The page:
Posted in Church, Faith, Overwhelmed

Saying No

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Oftentimes, it’s difficult to utter that tiny little word, “no”.

I ponder this shortly after I’ve agreed to yet another task I should not be tackling. But it’s too late. I’ve committed myself, stretching myself too thin once again. In an effort to please everyone, I end up exhausted, weary, and longing to hide from all who pursue me.

I somehow pull myself together. I trudge forward, determined to finish what I’ve started. When it’s done, I vow to never step into that trap again.

I repeat this cycle until a startling realization hits me: in my quest to please so many, I’ve failed to give my best to anyone. The opportunities I shouldn’t follow consume me, leaving me too tired or busy for those I should be pursuing.

This is no way to live. Yet, this is exactly where so many of us reside, day after day. Coming up for air only to have the weight of our to-do lists push us under once again. Spending a good part of our lives in this place of trying hard to please others, of rarely saying no, of feeling guilty when we do.

But slowly, somewhat reluctantly, I am learning it’s okay to say no – and it’s possible to do so in a truthful, yet kind and loving manner.

The kicker is this … before we can appropriately answer “yes” or “no”, we must have an inkling as to what it is we should be doing.

So how do we distinguish between what God is calling us to do, and those other “good” things pulling for our time and attention?

How do we guard against doing things simply out of habit or obligation rather than the desire God has placed within our hearts?

Although I have yet to figure it all out, nothing has helped me more than time spent with God. Reading his word. Studying it. Meditating upon it. Taking my options to Him in prayer. Listening intently for His response.

After all, it makes sense that our Creator, who expects His goodness to illuminate through us, would certainly direct us to the good He intends us to do.

And therein lies peace.

Rather than focusing on when to say “no”, let’s begin praying for -and searching out- our “yes” opportunities. And as they are revealed, let’s grab hold, moving forward with the peace and joy that comes from knowing we’re doing exactly what we should be doing.

That, my sisters, is freedom.

Posted in Church, Everyday Life, Faith

Welcoming the Unchurched

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What message are we communicating to our unchurched neighbors this Easter?

I hope it’s one of hope and love and acceptance, but when I read some of the church signs I’ve seen recently, I can’t help but wonder.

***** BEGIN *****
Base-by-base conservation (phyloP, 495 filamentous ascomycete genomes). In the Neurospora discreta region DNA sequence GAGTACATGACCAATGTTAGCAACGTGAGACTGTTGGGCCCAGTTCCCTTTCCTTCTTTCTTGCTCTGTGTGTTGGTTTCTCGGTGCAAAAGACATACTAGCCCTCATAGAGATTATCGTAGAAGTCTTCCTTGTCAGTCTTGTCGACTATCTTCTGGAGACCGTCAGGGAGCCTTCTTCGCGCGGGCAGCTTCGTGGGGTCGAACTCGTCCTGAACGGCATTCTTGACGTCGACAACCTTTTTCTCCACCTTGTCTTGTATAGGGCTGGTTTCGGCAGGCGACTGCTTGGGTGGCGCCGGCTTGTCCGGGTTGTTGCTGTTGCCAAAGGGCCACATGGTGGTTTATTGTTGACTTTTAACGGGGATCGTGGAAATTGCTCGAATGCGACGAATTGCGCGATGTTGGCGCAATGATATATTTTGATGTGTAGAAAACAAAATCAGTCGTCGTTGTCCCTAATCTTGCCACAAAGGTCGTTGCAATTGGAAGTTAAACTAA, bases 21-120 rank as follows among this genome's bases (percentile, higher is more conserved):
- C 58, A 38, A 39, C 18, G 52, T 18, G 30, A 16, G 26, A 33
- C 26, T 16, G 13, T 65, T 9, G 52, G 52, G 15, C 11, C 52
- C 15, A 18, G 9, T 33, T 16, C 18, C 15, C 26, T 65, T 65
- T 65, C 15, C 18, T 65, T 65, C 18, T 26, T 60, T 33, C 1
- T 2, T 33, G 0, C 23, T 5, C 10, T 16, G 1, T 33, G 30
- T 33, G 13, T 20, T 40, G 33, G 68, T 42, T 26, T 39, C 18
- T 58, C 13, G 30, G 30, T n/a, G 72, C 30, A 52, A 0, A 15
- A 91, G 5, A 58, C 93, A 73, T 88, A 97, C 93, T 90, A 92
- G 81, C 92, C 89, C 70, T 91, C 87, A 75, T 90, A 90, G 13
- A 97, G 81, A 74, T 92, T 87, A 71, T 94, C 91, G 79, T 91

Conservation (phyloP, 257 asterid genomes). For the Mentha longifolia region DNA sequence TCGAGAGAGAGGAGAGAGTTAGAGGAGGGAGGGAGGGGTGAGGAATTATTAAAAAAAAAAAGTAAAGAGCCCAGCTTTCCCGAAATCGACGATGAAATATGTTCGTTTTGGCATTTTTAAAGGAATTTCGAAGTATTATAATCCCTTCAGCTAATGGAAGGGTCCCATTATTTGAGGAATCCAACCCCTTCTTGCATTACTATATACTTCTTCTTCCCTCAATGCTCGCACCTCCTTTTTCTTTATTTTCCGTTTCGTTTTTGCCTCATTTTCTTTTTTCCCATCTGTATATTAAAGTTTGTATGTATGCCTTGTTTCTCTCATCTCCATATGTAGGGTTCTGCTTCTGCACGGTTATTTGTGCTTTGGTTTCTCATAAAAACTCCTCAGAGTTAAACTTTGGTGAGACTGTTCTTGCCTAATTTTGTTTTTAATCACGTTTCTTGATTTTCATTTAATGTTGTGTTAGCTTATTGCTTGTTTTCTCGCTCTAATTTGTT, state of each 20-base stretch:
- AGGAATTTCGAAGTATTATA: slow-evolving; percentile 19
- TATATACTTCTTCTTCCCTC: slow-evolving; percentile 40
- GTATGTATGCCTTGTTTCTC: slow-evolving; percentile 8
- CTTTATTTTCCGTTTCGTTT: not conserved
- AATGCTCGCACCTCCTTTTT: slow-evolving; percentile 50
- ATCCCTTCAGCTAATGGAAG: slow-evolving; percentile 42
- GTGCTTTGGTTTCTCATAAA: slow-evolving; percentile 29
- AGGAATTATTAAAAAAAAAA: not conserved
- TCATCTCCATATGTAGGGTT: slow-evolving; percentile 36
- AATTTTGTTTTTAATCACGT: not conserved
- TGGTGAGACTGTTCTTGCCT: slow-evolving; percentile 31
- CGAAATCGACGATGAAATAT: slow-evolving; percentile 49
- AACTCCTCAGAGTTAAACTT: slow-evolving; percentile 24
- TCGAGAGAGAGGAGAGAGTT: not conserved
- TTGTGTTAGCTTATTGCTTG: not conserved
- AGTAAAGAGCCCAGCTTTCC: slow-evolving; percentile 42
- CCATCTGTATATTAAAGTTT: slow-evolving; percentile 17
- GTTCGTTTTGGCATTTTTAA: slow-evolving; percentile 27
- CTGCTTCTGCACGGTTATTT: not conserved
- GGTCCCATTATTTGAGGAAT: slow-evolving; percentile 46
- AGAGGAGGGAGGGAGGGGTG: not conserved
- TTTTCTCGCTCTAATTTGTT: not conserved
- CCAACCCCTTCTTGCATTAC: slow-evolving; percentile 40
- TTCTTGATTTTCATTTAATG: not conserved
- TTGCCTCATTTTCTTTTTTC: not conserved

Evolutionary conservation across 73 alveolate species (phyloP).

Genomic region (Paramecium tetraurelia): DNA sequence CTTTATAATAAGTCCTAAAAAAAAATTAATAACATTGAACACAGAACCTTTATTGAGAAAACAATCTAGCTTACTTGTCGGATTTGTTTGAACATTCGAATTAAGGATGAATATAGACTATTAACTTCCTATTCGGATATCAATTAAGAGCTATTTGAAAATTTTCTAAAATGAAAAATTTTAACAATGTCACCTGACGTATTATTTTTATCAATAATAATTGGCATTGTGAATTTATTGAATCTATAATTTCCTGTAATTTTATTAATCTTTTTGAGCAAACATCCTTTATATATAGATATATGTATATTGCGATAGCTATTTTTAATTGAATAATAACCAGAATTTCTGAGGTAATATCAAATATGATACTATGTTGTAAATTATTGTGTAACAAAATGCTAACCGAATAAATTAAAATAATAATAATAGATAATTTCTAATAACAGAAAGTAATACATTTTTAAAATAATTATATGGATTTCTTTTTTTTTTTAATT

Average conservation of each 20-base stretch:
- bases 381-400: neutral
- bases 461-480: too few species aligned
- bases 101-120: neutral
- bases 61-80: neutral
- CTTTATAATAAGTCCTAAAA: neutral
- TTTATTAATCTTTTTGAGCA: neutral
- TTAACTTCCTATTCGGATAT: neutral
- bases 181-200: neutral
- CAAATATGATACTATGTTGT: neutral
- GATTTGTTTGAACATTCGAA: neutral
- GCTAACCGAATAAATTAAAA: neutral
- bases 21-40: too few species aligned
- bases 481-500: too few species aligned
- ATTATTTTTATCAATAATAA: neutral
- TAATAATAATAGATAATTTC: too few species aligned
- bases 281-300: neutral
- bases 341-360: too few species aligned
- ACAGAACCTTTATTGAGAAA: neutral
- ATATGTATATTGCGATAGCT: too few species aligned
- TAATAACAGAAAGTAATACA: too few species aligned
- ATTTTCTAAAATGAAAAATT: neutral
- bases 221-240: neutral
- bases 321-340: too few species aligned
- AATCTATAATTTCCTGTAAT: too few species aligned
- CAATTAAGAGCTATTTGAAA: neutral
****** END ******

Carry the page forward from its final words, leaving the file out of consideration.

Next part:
Signs that suggest that coming to church on Easter is a bad thing – if you don’t show up on other Sundays as well.

Those signs make my heart hurt for those who will read them and feel shamed by them. Perhaps they were thinking about attending church this Easter, but now feel unwelcome. I can’t say that I blame them.

When did we become a people who criticize others when their church attendance doesn’t match up with ours? When did we lose sight of the wonderful opportunity Resurrection Sunday brings? The opportunity to extend God’s love, grace, and compassion to those who aren’t sitting in our services regularly. What a tragic mistake on our part.

I suppose this matter resonates with me because there was a time when I also attended church only on special occasions. I have family members who still do this. I also have family and friends who never attend, not even on Easter. How thrilled I would be to have them join me at church sometime, anytime, even if it’s only once a year.

My challenge to you, my fellow church-goers, is this …

When you notice unfamiliar faces in church this Easter, give them a sincere welcome. Silently lift up a prayer on their behalf. Rejoice in your heart that they are there. Who knows, maybe your kindness will make them feel as if they belong, or at the very least, fill them with the hope of belonging. Maybe your hospitality will tear down the wall guarding their heart, enabling them to breathe easier and hear a fresh word from God.

Maybe they’ll experience enough goodness to bring them back. If not next week, maybe the week after. Or three months from now. Or next Easter. Regardless of when, or even if they return to a specific church or building, the love and truth shown to them on Easter Sunday will not be forgotten.

But before this message can be conveyed within the church, it must be conveyed outside the church. On the signs mounted in our parking lots. In our attitudes as we talk and do business within our communities. In our actions as we choose to make a difference in the lives of those around us.

Let’s work on creating a message that sounds something like this —

Yes, we are open on Sundays. Won’t you please come and join us?